In the past, many marketers turned to their agencies for creative. Now, says Tim Washer, many corporate marketers are being asked to write and produce content. “When people are doing that for the first time, that’s a whole new challenge for folks and a whole new level of fear comes into play.”
Washer is a veteran comedy writer and performer for shows such as Saturday Night Live and Last Week Tonight with John Oliver, and a content producer for brands such as Cisco, IBM and FedEx. Another big gig was delivering the opening keynote for Connect to Convert, where he shared ideas on how to tell better stories and ways to create an environment that encourages creativity and taking chances.
In improv, says Washer, actors and comedians get used to taking risks, because they’re working in a supportive environment. People are free to say anything.
“It’s incredible to see [an improv show] come together,” he says. “I don’t think many people live their lives that way, but improvisers do. They’re able to perform and see the amazing things that came come from moving forward with the belief that you can’t mess up and it’s impossible to fail.”
In the “real” world, people tend to not behave like this because of a key difference: There are financial consequences
“Many of us feel if they try a new idea that doesn’t work, they might get fired, or a promotion might go away, or it might affect their bonus,” Washer says.
How can you encourage people to take risks? For one thing, change the corporate culture and get people to believe they have freedom to take changes. “Let’s have some sandbox work—if we do something and it doesn’t work, let’s celebrate the process.”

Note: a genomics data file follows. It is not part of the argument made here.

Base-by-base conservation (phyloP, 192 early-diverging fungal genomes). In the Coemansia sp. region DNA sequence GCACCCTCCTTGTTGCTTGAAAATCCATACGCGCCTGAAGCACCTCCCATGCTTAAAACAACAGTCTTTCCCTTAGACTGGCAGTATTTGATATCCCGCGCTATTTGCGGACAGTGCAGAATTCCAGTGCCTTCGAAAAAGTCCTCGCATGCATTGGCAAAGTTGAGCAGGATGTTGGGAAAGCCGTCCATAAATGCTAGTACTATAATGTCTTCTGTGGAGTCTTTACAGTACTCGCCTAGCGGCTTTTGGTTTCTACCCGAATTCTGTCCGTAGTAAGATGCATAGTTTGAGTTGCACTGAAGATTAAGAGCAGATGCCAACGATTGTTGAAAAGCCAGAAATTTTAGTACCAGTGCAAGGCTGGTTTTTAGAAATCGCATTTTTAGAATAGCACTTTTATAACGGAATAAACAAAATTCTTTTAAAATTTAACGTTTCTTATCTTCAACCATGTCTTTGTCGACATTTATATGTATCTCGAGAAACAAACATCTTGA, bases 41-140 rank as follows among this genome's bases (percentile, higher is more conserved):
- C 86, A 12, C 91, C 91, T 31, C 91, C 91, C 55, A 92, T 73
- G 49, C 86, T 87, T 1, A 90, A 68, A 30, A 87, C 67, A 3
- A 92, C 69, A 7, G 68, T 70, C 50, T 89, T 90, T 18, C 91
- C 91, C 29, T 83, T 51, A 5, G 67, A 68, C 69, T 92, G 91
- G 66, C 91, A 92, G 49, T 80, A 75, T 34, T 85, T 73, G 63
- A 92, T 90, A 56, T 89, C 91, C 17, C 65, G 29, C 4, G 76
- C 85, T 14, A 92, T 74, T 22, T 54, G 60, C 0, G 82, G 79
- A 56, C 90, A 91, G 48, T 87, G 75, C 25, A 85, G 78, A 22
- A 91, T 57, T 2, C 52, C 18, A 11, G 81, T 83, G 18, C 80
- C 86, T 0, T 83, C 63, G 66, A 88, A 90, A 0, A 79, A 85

“The most important thing is to be more creative, and be aware of things that can halt creativity,” he says. “Working in a cubicle isn’t going to make you creative. Neither is a large committee.”
Storytelling can feel like a bit of a risk for some marketers who feel pressured by the c-suite to talk about the product, rather than create a narrative.
“You need to create something more emotionally engaging, rather than just talking about the product,” says Washer. “At Cisco, I never like to mention the customer name. I’d rather talk about the customer and what they did—it creates a better story.”
The fundamentals of storytelling are basically the same in B2B and B2C, he says. “You’re looking for some type of protagonist, which could be your customer, and some type of obstacle they needed to overcome. Get people engaged and interested in one particular person or character. Focus on a specific point—the more specific you are, the more universal it will be.”
Washer notes that when he first started doing stand-up, he would write out stories that happened to him. “Then I’d try to generalize it, and I realized I was going in the wrong direction, because I thought people couldn’t relate to specifics.”
Rather, the opposite is true. “Don’t say ‘retailer’—say ‘flower shop.’ The truth is in the details, and it becomes real when you talk specifically about the details. People try to make things ‘global,’ but what does that mean? You can’t get seven billion people come to a consensus. Once you take the details out, the story falls apart.”
Humor is another way to make a story come to life. “The wonderful thing about humor is that it lets a brand show that they’re comfortable with themselves and they can be self deprecating,” says Washer, noting that helps people to warm up to companies. “And, it also shows that you won’t always be selling to them. It creates a human connection that starts to build trust and loyalty.”